• The DOT IT system incorporates an e-referral system for GPs, it supports informed care, and the system facilitates receiving of regular updates from the GPs of rightsited patients


  • Two core components of the DOT Programme are the DOT Symposia and the DOT Optimisation
DOT Symposia To enhance GPs’ awareness of the benefits of the DOT programme by continuing medical education in key aspects of chronic disease management covered in four modular sessions: (i) lifestyle behaviour modification, (ii) healthy eating, (iii) medication and compliance and managing complications, and (iv) special needs in diabetes
The training sessions are sponsored by pharmaceutical companies, and 50% can be done via e-learning
DOT Optimisation Supports GPs in managing people with diabetes, and is a partnership between SingHealth, Johnson & Johnson Medical Singapore and the DSS.
Each participating GP to enrol three people with diabetes into the programme, and work towards achieving the DOT performance measures. The GPs have to sign up their enrolled patients for three customised education and counselling sessions by nurse educators from the DSS
This diabetes education service sponsored by Johnson & Johnson covers diet, lifestyle modification, medication, and insulin therapy and skills


  • How it works:

Step 1: Specialists from the SGH Diabetes Centre refer clinically stable patients to Right siting Officers (RSOs) located in the Diabetes Centre
Step 2: The RSOs explain the DOT Programme to the referred patients. If the patient agrees to participate in the programme, RSOs will arrange for the patient to be followed-up by a private DOT GP
Step 3: The DOT GP will develop a one-year patient management plan and send updates on the patient’s health to the referring specialist for shared care follow-up.
RSOs monitor right-sited patients and the DOT GPs for about a year.
Financial support:
CDMO developed three incentive initiatives to support patients choosing to participate in the programme:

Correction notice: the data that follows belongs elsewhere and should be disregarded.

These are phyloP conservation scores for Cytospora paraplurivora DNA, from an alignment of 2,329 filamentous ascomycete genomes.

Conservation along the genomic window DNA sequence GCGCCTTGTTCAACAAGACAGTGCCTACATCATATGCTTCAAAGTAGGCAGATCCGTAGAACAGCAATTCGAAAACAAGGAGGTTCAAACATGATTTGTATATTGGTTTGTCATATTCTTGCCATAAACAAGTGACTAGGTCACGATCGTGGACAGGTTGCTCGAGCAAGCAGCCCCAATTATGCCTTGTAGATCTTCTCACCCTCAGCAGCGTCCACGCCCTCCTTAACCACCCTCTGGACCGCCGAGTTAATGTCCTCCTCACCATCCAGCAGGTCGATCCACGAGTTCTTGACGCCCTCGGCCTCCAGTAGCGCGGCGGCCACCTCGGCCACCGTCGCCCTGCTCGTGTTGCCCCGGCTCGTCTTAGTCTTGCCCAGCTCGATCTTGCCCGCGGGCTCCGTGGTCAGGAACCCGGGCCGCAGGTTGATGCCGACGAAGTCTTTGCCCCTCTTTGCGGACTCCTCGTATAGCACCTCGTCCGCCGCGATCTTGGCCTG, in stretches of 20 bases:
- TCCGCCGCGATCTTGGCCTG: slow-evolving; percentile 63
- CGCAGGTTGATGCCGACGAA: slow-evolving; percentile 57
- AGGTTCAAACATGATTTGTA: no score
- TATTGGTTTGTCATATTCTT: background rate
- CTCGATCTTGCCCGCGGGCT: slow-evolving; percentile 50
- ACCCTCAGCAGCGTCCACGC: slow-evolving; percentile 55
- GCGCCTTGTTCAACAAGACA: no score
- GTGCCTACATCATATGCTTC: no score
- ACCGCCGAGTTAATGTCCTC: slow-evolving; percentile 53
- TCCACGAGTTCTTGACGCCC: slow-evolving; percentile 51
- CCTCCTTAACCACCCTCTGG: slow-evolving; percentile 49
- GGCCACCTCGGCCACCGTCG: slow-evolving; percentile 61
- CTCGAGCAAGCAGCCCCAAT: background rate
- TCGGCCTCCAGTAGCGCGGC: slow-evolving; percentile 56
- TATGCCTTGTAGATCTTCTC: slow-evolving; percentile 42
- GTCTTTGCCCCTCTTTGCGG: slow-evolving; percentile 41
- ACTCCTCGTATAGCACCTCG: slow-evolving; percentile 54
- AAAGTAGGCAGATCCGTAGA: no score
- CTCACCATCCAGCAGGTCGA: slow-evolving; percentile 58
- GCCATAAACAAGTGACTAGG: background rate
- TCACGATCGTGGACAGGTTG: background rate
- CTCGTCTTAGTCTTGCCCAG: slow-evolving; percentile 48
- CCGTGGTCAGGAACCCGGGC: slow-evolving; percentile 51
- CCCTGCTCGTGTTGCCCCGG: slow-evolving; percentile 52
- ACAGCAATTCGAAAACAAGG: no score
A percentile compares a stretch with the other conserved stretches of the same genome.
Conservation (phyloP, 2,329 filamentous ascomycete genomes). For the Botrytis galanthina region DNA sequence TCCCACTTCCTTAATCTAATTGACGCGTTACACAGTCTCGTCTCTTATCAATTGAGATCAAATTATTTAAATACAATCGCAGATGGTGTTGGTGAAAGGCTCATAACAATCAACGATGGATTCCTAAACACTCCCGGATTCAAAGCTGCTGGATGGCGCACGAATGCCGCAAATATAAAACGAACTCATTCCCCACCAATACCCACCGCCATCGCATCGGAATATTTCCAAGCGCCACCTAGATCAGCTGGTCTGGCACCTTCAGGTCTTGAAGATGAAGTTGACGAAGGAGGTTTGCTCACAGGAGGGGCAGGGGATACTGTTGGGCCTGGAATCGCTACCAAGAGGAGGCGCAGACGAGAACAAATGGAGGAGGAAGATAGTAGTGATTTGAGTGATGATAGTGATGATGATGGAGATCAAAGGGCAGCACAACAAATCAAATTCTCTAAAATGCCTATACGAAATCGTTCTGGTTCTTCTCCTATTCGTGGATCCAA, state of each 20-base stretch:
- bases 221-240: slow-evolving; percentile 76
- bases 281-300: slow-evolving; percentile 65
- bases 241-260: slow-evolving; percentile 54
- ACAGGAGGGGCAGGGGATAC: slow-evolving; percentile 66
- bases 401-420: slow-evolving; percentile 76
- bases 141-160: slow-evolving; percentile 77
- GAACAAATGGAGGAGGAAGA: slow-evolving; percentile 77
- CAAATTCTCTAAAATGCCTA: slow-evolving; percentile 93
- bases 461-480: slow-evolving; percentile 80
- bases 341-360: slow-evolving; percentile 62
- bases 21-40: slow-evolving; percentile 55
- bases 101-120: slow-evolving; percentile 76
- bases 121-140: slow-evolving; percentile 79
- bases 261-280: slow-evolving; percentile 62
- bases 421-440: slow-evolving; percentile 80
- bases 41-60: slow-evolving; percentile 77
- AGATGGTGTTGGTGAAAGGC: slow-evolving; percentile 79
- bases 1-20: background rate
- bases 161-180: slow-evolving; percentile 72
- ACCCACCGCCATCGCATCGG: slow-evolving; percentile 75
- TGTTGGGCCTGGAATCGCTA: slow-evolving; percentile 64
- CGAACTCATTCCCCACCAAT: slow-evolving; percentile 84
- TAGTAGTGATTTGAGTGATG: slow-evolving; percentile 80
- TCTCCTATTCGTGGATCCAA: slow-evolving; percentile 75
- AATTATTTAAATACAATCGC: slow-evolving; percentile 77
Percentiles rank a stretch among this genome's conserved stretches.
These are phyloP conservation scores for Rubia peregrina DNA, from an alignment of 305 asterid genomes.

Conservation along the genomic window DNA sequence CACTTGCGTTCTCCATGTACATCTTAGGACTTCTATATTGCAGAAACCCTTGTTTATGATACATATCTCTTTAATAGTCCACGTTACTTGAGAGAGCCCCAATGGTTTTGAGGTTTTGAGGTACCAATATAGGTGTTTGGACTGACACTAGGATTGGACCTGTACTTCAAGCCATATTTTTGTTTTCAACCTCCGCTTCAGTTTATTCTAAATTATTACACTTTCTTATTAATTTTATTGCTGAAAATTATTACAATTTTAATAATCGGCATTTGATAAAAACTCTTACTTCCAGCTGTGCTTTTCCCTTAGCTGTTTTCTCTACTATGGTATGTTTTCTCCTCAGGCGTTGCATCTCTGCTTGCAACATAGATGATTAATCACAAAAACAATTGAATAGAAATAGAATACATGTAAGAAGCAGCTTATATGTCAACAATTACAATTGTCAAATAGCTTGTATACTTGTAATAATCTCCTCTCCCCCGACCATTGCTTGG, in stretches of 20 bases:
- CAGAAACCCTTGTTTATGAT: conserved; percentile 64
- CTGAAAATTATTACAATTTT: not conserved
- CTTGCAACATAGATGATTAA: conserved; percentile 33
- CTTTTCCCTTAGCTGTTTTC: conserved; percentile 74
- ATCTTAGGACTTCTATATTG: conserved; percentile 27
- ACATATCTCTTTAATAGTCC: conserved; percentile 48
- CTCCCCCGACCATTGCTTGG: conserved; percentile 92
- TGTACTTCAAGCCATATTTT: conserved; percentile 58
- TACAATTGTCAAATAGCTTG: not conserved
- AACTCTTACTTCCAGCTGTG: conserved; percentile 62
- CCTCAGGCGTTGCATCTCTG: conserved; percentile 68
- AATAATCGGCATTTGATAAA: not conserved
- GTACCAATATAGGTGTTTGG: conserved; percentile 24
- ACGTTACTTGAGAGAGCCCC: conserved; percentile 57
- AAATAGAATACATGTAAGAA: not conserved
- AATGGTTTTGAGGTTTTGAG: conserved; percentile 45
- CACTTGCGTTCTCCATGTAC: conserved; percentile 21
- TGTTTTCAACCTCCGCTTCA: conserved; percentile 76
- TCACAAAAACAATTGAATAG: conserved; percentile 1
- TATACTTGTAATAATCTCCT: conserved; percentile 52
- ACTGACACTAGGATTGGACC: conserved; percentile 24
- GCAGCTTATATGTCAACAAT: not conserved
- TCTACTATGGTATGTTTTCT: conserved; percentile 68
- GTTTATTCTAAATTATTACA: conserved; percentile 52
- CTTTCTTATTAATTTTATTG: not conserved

• Subsidised Drug Delivery Programme,:

Right-sited patients can continue to purchase subsidised drugs from the hospital even when under the care of private GPs

  • Diagnostic Tests Incentive Programme

Right-sited patients do not have to pay for retinal and foot screening, but do have to pay for other optional services, such as lipid measurement and specialised care by a dietician

  • Allied Healthcare Incentive Programme

DOT patients are given blood test vouchers upon discharge, which are redeemed by the private DOT GP when blood tests are requested. The test results enable DOT GPs to provide the appropriate follow-up care when the patient next visits and CDMO receives timely data to develop patient-centric programmes

  • Advantages of DOT

The shift of patient care from tertiary to primary care released resources for more complex cases to be dealt with and engaged a cadre of primary care professional that had operated in general outside of the public system.
The type of integration that occurred with the SGH DOT Programme could be defined as functional, clinical, normative, horizontal, virtual and coordinated—improving ways of working across traditional health service boundaries

  • Lessons learnt
    • Little incentives for public hospital.

Estimated that the revenue of the hospital would drop by S$1.9 million (£0.97 million) per year if simple cases were replaced with complex cases [13]. If simple cases were right-sited and time freed up was used by staff to conduct teaching and research, this would lead to an even greater fall in revenue by S$5.2 million. This has been noted by the Health Minister who mentioned that there is a need for additional incentives to fund preventive care, integration and right-site patients

  • Potential cost savings can probably only be evaluated after a long period of providing integrated care as diabetes is a chronic disease, and the potential benefits of minimising complications, hospital admissions and utilisation of specialist care will be observed only in the long-term